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On 15 May 2010, we made two dives in Folger Passage, once to Folger Deep and a second dive to Folger Pinnacle. Our goals were to:

  1. swap out the Folger Bottom Pressure Recorder (BPR)
  2. find and mark the end of the cable extending from the node up to Folger Pinnacle
  3. clean up our little mess from last year

Happily, our efforts met with success on all three counts!

BPR Swap

The Folger BPR, which was deployed last September, has recently ceased operating properly with what we suspect may be a malfunction of the pressure sensor. To remedy this situation, we replaced it with a brand-spanking-new one. The following photo set shows the two BPRs in side-by-side comparison.

Tying onto a Loose End

Many are eagerly awaiting the installation (sometime this year) of an exciting new platform at Folger Pinnacle. Unlike our other installations, this custom-designed platform will be deployed by scuba divers working in the shallow (~22m) waters of Folger Pinnacle. Learn more about research planned for this location.

In preparation for the Folger Pinnacle installation, we laid a cable last September, extending from the Folger Passage node up to a rocky crevice close to the future study site. In the ensuing months, however, dive crews have been unable to locate the cable end. We weren't sure if the cable had been buried by sediment, swept away by storms or perhaps eaten by sea monsters. So ROPOS went back to the scene of the crime, tracing the cable from the node up into the shallows of Folger Pinnacle. To our great relief, we easily located the cable end. And this time, we marked it with a couple of floats to help the scuba crew find it next time.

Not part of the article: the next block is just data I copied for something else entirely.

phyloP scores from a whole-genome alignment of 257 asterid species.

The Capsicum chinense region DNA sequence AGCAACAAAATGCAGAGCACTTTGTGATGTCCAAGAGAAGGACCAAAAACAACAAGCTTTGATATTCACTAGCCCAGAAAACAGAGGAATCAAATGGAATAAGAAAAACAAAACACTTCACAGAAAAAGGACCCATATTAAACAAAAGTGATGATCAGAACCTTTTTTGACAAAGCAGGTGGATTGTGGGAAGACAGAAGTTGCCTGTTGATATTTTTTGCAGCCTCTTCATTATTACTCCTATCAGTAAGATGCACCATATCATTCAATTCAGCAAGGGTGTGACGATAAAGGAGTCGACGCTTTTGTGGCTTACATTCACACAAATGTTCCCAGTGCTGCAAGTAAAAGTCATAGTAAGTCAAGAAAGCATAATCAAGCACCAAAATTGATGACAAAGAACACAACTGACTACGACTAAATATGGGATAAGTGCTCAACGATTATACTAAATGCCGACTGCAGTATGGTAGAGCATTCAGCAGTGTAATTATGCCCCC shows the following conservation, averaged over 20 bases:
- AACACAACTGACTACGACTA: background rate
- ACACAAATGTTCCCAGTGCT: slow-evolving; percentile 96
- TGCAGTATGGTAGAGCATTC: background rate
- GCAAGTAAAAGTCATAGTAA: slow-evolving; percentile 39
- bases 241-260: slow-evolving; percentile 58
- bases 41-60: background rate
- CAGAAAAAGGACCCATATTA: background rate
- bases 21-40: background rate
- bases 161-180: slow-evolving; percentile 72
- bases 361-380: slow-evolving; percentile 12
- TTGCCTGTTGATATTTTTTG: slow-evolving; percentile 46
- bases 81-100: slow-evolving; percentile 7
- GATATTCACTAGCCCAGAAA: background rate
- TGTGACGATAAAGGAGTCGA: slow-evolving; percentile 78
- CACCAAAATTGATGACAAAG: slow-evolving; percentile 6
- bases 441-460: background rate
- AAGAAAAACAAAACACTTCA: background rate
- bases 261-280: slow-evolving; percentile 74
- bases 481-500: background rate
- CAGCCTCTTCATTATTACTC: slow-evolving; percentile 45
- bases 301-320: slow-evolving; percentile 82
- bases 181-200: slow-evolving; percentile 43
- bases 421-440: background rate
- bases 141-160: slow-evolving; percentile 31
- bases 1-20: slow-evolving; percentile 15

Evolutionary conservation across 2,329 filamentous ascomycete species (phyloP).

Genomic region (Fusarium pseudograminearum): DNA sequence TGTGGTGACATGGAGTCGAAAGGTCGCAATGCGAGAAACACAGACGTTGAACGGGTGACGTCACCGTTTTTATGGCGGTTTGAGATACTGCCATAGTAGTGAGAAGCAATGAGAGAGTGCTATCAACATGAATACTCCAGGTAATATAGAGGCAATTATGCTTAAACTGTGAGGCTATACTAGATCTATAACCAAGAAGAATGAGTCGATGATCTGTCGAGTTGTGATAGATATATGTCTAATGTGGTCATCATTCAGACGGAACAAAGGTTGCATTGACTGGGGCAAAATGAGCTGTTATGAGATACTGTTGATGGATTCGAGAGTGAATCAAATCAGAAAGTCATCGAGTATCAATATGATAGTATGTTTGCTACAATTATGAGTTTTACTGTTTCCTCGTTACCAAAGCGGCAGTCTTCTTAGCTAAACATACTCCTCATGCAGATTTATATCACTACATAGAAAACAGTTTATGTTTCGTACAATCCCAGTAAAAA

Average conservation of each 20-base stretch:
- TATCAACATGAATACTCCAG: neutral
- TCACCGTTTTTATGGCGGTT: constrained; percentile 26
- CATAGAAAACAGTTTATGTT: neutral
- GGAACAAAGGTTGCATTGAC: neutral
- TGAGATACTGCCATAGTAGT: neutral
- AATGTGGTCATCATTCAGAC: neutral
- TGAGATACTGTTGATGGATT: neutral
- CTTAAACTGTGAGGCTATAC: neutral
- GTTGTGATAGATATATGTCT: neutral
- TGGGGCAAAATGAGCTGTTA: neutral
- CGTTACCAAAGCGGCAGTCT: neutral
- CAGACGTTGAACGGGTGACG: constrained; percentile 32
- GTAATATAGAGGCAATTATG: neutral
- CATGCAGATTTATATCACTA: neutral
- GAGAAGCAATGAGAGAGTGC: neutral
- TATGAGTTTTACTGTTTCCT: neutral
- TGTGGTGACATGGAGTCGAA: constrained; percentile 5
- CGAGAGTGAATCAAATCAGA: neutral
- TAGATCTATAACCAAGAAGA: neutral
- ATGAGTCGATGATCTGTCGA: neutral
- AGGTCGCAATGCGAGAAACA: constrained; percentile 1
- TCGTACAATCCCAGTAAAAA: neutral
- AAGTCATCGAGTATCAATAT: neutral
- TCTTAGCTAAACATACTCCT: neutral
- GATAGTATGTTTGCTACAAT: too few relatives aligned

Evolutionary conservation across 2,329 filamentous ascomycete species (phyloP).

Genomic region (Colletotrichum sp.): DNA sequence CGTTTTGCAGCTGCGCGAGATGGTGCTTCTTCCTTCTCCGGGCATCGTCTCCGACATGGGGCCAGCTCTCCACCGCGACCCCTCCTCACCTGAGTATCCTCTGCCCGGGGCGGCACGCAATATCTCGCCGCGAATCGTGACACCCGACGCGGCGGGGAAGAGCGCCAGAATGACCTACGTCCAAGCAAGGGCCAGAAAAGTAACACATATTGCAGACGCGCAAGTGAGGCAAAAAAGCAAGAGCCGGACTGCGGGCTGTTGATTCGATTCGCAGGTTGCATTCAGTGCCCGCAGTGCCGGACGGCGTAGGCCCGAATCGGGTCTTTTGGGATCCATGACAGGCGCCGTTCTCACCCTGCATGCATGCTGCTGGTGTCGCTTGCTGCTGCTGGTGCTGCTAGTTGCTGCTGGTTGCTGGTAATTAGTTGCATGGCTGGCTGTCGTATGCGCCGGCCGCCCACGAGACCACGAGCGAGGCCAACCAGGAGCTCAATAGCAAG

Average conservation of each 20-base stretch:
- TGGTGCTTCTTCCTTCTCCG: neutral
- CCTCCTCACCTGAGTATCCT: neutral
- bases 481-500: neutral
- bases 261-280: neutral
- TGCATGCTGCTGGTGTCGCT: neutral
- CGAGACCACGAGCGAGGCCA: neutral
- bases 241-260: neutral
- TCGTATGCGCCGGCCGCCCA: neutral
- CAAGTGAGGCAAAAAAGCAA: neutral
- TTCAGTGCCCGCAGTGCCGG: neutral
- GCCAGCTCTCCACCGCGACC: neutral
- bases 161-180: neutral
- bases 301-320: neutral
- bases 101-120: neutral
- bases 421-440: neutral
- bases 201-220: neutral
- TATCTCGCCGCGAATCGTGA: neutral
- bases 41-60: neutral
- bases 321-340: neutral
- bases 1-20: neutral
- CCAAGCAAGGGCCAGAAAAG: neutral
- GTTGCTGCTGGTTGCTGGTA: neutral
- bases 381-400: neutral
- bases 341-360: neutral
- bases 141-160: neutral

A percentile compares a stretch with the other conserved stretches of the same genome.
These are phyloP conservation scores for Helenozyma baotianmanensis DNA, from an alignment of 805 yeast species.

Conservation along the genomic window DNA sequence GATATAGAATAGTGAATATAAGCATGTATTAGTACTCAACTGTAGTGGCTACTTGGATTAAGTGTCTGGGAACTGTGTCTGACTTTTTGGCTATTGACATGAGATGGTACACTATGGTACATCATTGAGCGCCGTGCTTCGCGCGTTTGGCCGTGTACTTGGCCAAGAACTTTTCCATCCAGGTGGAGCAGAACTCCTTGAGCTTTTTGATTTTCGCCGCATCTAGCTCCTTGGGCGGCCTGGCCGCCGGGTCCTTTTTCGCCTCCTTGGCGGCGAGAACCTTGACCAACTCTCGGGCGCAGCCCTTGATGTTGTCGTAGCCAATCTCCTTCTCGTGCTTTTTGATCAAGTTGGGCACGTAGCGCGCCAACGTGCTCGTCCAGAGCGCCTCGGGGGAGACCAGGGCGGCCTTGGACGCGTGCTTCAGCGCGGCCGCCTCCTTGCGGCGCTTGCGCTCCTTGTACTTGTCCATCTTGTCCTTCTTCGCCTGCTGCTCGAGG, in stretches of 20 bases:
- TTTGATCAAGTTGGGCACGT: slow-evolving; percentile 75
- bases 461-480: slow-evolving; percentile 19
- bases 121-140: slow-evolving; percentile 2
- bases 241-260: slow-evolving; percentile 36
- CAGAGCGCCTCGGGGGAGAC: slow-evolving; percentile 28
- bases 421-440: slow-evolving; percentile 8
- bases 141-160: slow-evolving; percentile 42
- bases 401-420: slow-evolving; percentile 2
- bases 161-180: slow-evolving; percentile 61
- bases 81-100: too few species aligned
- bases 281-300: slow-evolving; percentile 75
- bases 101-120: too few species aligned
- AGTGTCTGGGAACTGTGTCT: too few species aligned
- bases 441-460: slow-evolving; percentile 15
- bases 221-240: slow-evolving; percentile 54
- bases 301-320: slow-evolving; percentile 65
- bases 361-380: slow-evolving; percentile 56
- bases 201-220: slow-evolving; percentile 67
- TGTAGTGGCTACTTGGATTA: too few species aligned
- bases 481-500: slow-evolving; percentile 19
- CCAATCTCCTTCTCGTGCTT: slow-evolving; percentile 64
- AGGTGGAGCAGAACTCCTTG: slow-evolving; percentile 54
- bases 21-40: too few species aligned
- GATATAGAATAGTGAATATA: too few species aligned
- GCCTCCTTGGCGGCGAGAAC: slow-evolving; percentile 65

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Cable connector hose and plug were secured to this grating for storage in September 2009. This is how they appeared when we found them on 15 May.

Cleaning up After Ourselves

During our fall 2009 installation cruise, large swell complicated work in these shallow, rocky waters. Surging waves made it nearly impossible for ROPOS to hold position, and we worried that our newly laid extension cable might be swept away by heavy surf and strong currents. In an effort to secure the extension cable, ROPOS dove carrying a tool tray loaded with burlap sandbags. The idea was to drop the sand bags on the cable in key locations, thus holding it in position until follow-up work could be done.

But our plan was undone almost as soon as we reached the seafloor. Like a pro wrestler, heavy surge lifted ROPOS then slammed it into the rocky seafloor, tool tray still attached beneath the vehicle. The tray frame snapped, forcing ROPOS to recover, carrying only the harness section of the frame. We attempted to retrieve the rest of the tool tray on the following dive, but the surge was too strong, and it was too risky to approach it. So the clean-up task was left for another day.

That day came on 15 May 2010, when calmer waters allowed ROPOS to loop a rope around the broken tool tray and haul it back to ship.

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A chimaera visits the broken ROPOS tool tray resting on the rocky seafloor at 43m, 12 September 2009.

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The broken tool tray as we found it on the seafloor, 15 May 2010.

We weren't the only ones pleased with the result. Once secured to deck, the tray rapidly attracted the attention of numerous seagulls, seeking to snack on the rich variety of shellfish that had grown onto the tray over the winter.


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